• Easy to manipulate and correct things – Use turps or the glaze medium itself to remove unwanted areas of glaze and simply wipe away with a cloth.
• Clarity of colour / Translucency. Each layer was glass-like, great translucency. Helped bring out underlying colours. Colours appeared deeper and more saturated as they were built up.
• Paint film showed an even tone when finished.
• The finish is high gloss and each layer of paint is glass like in clarity.
• Drying time – touch dry in a few hours. If applied in thin layers the drying time is nowhere near as bad as I thought!
• Slower drying than Jackson’s Gloss gel medium and much thinner in consistency.
• Re cleaning brushes – I thoroughly rinsed with turps and then used my usual Escoda Olive Oil brush soap (which you can get from Jackson’s). They looked as good as new after use.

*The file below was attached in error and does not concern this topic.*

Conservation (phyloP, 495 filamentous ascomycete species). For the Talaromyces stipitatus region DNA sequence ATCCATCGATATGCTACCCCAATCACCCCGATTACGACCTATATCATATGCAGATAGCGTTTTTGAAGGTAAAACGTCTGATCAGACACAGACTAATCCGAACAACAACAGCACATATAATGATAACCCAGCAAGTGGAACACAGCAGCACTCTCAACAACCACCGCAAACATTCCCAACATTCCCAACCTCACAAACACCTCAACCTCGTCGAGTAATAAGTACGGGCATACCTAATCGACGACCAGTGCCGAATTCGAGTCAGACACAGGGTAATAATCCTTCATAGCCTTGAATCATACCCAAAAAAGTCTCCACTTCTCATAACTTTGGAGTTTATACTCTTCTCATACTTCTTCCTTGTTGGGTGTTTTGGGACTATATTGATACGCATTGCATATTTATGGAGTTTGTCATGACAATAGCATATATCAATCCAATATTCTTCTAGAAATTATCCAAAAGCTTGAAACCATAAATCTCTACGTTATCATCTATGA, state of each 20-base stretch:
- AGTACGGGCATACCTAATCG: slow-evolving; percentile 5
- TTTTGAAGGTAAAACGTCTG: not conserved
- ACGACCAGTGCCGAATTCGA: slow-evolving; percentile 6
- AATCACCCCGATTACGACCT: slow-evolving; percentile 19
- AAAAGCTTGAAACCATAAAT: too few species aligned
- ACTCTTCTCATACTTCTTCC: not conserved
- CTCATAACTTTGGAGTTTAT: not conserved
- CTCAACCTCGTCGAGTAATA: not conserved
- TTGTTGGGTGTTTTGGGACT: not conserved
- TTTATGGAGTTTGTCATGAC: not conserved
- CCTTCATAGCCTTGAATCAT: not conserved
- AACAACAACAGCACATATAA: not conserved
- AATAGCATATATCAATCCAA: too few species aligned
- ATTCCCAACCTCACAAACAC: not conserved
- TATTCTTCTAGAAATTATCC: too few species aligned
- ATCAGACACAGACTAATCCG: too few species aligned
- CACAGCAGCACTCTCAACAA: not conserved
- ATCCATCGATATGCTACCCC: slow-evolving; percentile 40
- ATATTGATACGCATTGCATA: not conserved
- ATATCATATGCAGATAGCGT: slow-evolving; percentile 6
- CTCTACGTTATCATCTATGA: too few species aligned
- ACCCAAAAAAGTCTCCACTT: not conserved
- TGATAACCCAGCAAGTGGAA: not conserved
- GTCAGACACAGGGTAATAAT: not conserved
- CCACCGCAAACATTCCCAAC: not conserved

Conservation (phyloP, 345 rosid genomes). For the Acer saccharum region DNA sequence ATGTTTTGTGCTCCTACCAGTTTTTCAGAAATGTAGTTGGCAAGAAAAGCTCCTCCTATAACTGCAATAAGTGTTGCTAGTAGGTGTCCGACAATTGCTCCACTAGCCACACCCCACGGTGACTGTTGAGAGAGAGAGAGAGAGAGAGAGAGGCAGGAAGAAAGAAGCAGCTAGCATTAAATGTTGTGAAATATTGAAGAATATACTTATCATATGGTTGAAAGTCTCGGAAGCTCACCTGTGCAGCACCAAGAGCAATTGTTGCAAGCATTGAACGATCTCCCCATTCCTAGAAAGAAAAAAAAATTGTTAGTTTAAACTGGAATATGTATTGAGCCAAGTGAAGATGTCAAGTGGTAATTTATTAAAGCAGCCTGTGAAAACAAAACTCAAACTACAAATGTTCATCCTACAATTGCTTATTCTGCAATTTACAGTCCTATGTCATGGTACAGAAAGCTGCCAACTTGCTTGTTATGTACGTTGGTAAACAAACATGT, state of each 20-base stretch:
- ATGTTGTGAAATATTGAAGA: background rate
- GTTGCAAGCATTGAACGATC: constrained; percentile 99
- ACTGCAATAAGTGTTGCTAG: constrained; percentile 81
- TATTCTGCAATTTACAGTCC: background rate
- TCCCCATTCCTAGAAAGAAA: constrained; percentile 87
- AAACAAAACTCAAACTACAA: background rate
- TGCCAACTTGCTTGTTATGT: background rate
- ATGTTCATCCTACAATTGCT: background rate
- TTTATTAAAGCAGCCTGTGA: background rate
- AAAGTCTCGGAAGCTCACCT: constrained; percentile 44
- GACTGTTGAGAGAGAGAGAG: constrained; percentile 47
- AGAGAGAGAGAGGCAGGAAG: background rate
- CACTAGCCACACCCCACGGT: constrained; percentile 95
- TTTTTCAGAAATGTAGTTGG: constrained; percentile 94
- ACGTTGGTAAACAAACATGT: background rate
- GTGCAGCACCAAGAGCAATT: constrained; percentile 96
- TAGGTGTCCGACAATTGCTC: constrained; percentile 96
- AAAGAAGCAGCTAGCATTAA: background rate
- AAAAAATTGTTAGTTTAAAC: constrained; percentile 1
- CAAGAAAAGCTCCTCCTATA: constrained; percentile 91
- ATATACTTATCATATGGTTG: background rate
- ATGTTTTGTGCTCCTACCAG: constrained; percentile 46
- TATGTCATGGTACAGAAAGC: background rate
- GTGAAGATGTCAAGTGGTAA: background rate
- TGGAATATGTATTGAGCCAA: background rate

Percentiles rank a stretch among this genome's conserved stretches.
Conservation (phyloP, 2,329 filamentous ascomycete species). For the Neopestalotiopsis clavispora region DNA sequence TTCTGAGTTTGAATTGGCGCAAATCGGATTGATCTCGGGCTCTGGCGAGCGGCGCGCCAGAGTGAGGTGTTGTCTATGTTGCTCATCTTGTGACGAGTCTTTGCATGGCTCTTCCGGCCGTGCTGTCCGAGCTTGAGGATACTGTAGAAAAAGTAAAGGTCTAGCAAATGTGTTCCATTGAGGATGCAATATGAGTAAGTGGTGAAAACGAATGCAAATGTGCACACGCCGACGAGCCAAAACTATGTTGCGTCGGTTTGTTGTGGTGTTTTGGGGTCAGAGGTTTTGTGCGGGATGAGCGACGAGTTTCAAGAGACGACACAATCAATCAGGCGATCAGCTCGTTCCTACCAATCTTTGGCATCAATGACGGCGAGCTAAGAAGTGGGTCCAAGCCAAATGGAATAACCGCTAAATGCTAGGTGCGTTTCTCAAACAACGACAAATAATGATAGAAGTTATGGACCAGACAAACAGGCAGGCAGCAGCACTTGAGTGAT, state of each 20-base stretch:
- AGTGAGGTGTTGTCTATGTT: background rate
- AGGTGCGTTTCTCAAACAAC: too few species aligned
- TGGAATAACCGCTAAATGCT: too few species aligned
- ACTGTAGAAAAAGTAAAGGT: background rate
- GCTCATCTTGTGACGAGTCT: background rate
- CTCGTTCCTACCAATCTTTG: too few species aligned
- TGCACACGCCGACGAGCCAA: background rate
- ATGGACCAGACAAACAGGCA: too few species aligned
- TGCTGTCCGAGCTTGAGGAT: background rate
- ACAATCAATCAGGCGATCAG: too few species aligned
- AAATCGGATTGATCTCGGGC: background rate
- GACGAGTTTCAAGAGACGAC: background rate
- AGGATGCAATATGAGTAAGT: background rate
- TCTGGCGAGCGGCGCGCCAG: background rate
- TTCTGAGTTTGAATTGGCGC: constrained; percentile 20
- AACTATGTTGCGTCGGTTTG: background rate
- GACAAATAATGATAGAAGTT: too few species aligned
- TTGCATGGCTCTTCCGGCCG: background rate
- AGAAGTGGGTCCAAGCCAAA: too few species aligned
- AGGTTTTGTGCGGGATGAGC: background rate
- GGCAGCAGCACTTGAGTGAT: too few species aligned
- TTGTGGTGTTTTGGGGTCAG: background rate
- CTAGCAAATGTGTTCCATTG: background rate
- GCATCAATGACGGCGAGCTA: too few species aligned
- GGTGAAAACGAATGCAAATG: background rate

With this method of painting, it really helped me to have a clear idea about the finished look I wanted to achieve and the process generally required a little more planning than my usual work does. In principle glazing is pretty simple, you just need a little patience to achieve the desired results.
Using this medium has certainly opened a new door for me as an artist. I figure, whether a seasoned ‘glazer’ or someone just starting out then this medium is well worth the money. Personally I have been stunned by it’s quality and feel that it more than holds it’s own when compared to some of the other, more expensive brands on the market. I will definitely continue to use it.
Hannah Ivory Baker has work in a group exhibition on at the moment:
‘Summer Farrago’ at
Highgate Contemporary Art
27th June – 6th September 2014